Wednesday, July 23, 2008

Miss Manners says

I love Miss Manners. In fourth grade I read all of her books. Her well-hidden sarcastic wit is just awesome. That's why she's in my Google Reader. To be honest, I often don't read the columns, especially because they are fed as headlines-only, and it's kind of a pain to click over to read the whole thing, but every now and then I catch up on a backlog of them.

Today, it was the headline that caught my eye: Tentative Steps at the Wedding Reception

So naturally, I clicked on over.

Dear Miss Manners:

I am curious about the tradition of wedding dances. We have the happy couple's first dance. Then there is the father/daughter dance followed by the mother/son. By now, all the guests at the reception are happily chatting among themselves, no longer paying attention, and we segue into the son and mother-in-law, etc.

What is appropriate for an evening wedding with a band or DJ? How long should the dances be, and how many should there be?

The idea is for the bridal couple to open the dancing, not to give a private dance featuring their relatives while the guests' function is to stand around admiring them.

Or not. No wonder couples confess to nervousness about the simple act of dancing with each other. Getting married is not a sufficient qualification to stage a dance performance before an audience.

Miss Manners gathers that you have heard about those lists in which the order of dancing is specified for a long line of relatives, regardless of whether they are on speaking terms. Such overplanning arises from the suspicion that the gentlemen of the wedding party are innocent of the requirement to dance with the principal ladies instead of only following their personal preferences.

The idea is for the parents to dance with the couple and one another, and, by the way, it would be nice if the gentlemen asked Granny to dance, too. And for the guests to be treated as guests.

Guests should not be kept waiting, even the full length of one dance. Halfway through the bridal couple's dance, the bride's father cuts in to dance with his daughter and the bereft bridegroom turns to his mother. (This can also be done with the respective in-laws first.) At this point, the bridesmaids and groomsmen should take to the dance floor and encourage the other guests to follow.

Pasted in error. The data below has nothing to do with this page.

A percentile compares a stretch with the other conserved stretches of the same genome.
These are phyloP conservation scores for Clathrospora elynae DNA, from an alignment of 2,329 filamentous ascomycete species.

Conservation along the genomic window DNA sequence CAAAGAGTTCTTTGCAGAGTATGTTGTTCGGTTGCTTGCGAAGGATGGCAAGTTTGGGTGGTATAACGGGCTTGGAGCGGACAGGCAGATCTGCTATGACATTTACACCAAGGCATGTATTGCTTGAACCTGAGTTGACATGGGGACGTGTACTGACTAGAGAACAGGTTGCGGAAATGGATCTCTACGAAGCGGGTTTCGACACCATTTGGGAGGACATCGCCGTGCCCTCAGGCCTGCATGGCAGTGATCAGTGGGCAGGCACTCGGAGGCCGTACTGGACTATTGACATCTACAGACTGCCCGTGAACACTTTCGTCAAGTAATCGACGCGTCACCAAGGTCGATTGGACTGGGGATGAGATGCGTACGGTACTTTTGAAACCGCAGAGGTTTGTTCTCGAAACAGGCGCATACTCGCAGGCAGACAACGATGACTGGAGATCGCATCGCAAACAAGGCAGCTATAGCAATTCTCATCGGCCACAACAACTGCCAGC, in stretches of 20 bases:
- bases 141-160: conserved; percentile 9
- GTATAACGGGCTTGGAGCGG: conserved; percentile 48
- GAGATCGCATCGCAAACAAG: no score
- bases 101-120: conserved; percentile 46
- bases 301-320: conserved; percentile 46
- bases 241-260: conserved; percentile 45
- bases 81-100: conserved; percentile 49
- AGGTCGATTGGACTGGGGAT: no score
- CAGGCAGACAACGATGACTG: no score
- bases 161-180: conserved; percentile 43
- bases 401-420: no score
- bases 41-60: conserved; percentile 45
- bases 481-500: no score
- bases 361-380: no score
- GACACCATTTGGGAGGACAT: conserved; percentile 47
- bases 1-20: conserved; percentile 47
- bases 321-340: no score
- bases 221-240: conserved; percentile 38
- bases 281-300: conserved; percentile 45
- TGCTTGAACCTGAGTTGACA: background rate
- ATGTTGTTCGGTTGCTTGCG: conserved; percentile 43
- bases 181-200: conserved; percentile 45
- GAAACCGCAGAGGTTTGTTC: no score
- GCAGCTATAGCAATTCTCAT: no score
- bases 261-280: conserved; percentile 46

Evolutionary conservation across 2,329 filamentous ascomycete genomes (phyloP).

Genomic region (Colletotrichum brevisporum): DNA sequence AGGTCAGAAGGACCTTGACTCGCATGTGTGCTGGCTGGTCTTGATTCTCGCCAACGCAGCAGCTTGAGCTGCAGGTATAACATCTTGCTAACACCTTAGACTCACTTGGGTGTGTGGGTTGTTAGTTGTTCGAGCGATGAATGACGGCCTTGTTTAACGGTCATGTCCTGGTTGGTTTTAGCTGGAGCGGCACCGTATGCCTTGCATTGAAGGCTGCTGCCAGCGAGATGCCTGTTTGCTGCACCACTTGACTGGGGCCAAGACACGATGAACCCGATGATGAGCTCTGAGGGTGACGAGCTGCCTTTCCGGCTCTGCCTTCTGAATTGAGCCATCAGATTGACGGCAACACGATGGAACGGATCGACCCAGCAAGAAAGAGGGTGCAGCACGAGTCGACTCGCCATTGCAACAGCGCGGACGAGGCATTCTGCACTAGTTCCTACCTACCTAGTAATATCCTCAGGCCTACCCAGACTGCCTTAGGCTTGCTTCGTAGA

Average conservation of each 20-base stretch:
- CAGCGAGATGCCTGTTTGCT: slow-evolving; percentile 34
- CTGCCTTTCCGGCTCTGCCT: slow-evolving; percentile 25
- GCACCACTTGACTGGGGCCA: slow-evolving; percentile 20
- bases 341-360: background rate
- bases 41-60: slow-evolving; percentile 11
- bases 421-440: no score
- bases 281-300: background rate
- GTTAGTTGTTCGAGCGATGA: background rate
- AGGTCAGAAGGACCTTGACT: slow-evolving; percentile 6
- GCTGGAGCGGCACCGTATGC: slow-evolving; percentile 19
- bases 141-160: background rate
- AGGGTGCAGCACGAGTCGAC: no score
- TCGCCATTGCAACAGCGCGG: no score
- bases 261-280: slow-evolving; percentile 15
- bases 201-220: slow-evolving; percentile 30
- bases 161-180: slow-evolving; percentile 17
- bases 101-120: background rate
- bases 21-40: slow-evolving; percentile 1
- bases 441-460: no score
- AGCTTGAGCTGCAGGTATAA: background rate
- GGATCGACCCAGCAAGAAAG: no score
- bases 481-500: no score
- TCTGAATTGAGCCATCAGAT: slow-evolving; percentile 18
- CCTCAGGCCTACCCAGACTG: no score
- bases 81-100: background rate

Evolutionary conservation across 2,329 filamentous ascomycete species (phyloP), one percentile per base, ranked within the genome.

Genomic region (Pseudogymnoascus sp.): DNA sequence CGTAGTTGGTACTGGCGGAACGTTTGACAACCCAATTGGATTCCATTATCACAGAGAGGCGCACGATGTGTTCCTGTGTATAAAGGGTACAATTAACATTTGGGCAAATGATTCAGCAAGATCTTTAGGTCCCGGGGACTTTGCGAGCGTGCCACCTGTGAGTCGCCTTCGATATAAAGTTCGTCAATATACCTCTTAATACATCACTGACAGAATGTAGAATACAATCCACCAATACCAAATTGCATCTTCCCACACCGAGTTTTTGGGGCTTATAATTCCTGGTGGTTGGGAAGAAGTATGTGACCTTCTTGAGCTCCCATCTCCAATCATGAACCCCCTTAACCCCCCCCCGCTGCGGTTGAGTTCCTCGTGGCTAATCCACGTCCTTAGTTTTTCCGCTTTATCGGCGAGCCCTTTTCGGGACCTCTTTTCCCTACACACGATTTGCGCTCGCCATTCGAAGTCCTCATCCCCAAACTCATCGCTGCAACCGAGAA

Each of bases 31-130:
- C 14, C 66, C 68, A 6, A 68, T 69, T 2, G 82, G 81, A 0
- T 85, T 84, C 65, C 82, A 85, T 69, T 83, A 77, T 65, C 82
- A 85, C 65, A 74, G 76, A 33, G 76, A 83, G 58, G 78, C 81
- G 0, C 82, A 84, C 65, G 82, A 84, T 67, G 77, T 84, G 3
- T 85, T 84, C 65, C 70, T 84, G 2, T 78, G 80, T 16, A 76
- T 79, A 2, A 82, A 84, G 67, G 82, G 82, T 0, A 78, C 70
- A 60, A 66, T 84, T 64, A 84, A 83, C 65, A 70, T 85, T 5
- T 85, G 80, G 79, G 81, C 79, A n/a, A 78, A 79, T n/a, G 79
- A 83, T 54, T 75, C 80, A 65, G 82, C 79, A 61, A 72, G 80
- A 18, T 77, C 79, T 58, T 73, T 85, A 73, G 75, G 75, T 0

Presumably, the bridal couple's enjoyment is in gazing at each other, not in being gazed at.

I believe Miss Manners has presumed correctly. In one wedding I was in, we (the bridal party) were instructed to begin dancing halfway through the first dance, on the DJ's cue, and then the DJ encouraged everyone else to join in as well. It worked really well, because the song was on the long side for a first dance song (Call and Answer, Barenaked Ladies). Other couples have advised us to choose a short first dance song for the same reason. Another way to divert attention? Do what Mrs. Hibiscus and Mrs. Eggplant (from Weddingbee, DUH!) did and have voice-overs played during the first dance. You get to dance, but your guests will most likley be paying attention to what's being said (just go listen at the links; you'll understand more clearly what I'm talking about).

In any case, it appears Miss Manners has spoken, and just as I always eat asparagus with my fingers as she says (go Google it yourself!), I will keep this in mind as well.

Not that we can decide on a first dance song, anyway.

Any first dance song suggestions, or other ways to make it less embarrassing?


Lauren said...

I love Miss Manners too! I never knew that was how you're supposed to do the first dance - I have seen people ask the bridal party to join in, but I'm not sure what we're doing yet. Dave's surprising me with our first dance song, so that should be interesting. I'm definitely doing a different song with my Dad, and Dave's doing his own song with his Mom, but the song I have for my step-dad we're just mixing into the wedding music somewhere.
My best friend's Dad was super nervous about being in front of everyone, so they actually asked other father/daughters at the wedding to join them halfway through their song. I dragged my Dad up there at my friend's request to try to help encourage others to join, I thought that was an interesting twist!